Friday, 29 May 2009

272. Felix Mendelssohn - Symphony no. 4, "Italian" (1833)


Title: Mendelssohn: Symphony No.4 "Italian"; Brahms Symphony No. 3
Performers: Philharmonia Orchestra
Conductor: Guido Cantelli
Year: 1951
Length: 26 minutes


Many of Mendelssohn's works might not be immediately recognisable by title, but as soon as you hear them you know you've heard them countless times before, such is the case with this Symphony. Mendelssohn made such immediately appealing music and such perfect incidental music that almost all movements here have been used time and again.

This Symphony is another product of Mendelssohn's trips around Europe, like the Hebrides overture before it. Here he uses themes taken from traditional Italian music, particularly in the first and last movement, and the whole thing has a very joyous power.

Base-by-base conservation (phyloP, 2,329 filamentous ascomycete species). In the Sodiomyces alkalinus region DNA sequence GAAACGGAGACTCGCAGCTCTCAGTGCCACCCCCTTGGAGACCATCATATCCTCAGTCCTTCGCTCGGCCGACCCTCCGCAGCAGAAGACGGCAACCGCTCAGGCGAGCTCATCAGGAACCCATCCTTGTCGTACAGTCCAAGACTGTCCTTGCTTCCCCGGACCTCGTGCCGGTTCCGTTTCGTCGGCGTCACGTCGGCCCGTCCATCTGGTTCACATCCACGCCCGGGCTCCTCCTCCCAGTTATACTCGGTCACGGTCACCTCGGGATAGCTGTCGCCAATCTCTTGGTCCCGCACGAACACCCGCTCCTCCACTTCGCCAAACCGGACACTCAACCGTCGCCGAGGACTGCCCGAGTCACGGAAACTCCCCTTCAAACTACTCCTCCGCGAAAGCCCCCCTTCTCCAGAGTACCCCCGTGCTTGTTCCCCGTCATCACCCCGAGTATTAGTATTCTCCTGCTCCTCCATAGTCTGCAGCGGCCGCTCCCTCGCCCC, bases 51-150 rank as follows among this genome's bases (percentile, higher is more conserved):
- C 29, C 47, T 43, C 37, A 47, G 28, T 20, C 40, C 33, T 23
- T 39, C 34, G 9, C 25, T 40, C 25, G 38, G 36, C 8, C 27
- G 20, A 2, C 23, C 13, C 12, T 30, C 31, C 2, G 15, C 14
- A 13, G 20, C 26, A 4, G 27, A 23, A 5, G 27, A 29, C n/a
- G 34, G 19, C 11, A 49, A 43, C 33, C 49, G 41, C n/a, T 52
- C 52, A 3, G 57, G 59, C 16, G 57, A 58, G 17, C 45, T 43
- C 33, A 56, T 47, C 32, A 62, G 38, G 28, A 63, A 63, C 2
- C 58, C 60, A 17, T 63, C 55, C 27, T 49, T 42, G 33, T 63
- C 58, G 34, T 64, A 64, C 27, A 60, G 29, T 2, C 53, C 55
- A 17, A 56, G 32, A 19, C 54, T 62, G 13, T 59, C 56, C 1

The slightly mournful second movement also has little gleams of light through it. One of the reasons for Mendelssohn's popularity among a wider audience is the same that has led critics to be disparaging: this very present happiness. At least by this time Mendelssohn was anything but tormented, and it shows. This is not to say however that he was not a great composer, he just proved that you don't need to be unhappy to produce great music.

Final Grade



From Wikipedia:

he Italian Symphony was finished in Berlin, 13 March, 1833, in response to an invitation for a symphony from the London (now Royal) Philharmonic Society; he conducted the first performance himself in London on 13 May 1833, at a London Philharmonic Society concert. The symphony's success, and Mendelssohn's popularity, influenced the course of British music for the rest of the century.

First Movement:

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